A Little Bit Goes A Long Way

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Customer Loyalty
Customer Service
Once my family made the switch from AT&T to T-Mobile, we inevitably came upon some follow-up questions that did not arise during the sign-up process. Most are aware that T-Mobile offers to pay new customers' early termination fees (ETFs), and while this incentive was one of the primary factors that sealed the deal, we never fully absorbed the step-by-step details during our initial interaction. (I do believe it's nearly impossible to soak up all the information on the first try.)

Once my family made the switch from AT&T to T-Mobile, we inevitably came upon some follow-up questions that did not arise during the sign-up process. Most are aware that T-Mobile offers to pay new customers' early termination fees (ETFs), and while this incentive was one of the primary factors that sealed the deal, we never fully absorbed the step-by-step details during our initial interaction. (I do believe it's nearly impossible to soak up all the information on the first try.)We understood the benefits and the basic submission guidelines, but we were under the impression that we would receive said reimbursement before our whopping AT&T bill came due. (Note: When you make your previous carrier angry by leaving them in the dust, they exact their revenge in the form of hefty ETFs.) However, when the bill came due and we had yet to receive the funds, we were a bit worried and confused. But, while we had been turning to the associates of the T-Mobile store for most of our questions, we opted to call customer service for this issue.

In the past, calls to the AT&T customer service line resulted in long wait times and unsatisfactory interactions. But, when we hopped on the phone with T-Mobile, it only took some brief IVR prompts before we were connected with an actual human. (My mother and I were using our landline phone so I could listen on the extension. I've always been her second set of eyes and ears.) The woman on the other end was ridiculously sweet--like sunshine emanating right through the receiver. She referred to my mother as Miss Lynda, commiserated with the awful AT&T fiasco, and admitted she was unable to answer our question to the fullest extent on her own. She provided the direct number for the proper department and wished us well, though I was almost sad to hang up.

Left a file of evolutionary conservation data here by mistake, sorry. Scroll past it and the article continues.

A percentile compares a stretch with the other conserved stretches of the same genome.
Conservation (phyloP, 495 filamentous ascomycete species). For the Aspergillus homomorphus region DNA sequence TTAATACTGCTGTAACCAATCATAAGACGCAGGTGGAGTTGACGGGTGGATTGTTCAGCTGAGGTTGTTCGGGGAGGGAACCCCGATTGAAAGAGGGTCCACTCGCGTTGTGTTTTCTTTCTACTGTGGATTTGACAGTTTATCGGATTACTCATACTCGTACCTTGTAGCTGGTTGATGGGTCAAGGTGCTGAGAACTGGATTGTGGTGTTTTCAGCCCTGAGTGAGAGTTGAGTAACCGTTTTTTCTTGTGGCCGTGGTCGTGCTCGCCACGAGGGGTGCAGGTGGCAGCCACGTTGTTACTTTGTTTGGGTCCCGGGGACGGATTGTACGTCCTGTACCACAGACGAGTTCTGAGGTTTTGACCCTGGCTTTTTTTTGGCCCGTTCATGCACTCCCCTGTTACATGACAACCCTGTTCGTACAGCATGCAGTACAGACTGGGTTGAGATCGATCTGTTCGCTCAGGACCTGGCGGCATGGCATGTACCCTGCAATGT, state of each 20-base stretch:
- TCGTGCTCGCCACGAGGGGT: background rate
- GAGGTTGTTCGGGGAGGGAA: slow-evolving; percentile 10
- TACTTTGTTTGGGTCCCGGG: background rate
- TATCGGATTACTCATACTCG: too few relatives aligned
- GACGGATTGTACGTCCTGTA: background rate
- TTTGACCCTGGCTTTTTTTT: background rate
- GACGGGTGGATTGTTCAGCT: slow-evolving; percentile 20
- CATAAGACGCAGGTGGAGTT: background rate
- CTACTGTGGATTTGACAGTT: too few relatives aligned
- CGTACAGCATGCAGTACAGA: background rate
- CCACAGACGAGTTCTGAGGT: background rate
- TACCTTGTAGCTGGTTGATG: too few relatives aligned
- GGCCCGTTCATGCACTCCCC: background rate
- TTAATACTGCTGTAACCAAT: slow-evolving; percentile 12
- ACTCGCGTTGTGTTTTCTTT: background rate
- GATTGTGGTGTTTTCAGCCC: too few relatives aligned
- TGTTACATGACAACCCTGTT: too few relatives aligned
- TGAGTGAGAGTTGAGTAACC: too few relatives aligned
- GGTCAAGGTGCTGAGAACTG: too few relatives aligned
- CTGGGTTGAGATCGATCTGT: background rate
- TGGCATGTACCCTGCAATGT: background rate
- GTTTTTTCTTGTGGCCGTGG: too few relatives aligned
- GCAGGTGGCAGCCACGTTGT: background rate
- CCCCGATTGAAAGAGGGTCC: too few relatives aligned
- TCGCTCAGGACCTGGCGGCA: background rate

Subsequently, we were connected with another representative almost immediately after dialing the number she provided. The second woman was equally friendly and answered many of our questions before we could even ask them ourselves. She was clear, concise, and informed, while maintaining that happy tone the daily grind can often extinguish. Quite frankly, I don't think I've ever encountered such efficient call center reps in my life, and we were done just as quickly as we'd begun.

After not one, but two, fantastic brand interactions, my mother and I were on a happy high. It's amazing how even just one person's congenial mood can infect someone else and trigger an unyielding outbreak of friendliness. Pleasant interactions not only impact customer satisfaction and brand advocacy, but the disposition of the human population, as well. Just imagine--if everyone could infuse their behavior with just an ounce of the kindness these two representatives displayed, perhaps we'd live in a happier world where people want to pay it forward by bringing a smile to another. One can find life lessons in even the smallest actions if they're willing to look, and these two women embody an ideal that all should strive for, not just those answering customer service calls. After all, Vitamin D's a natural mood booster, so why not spread some (metaphorical) sunshine?

EXPERT OPINION
EXPERT OPINION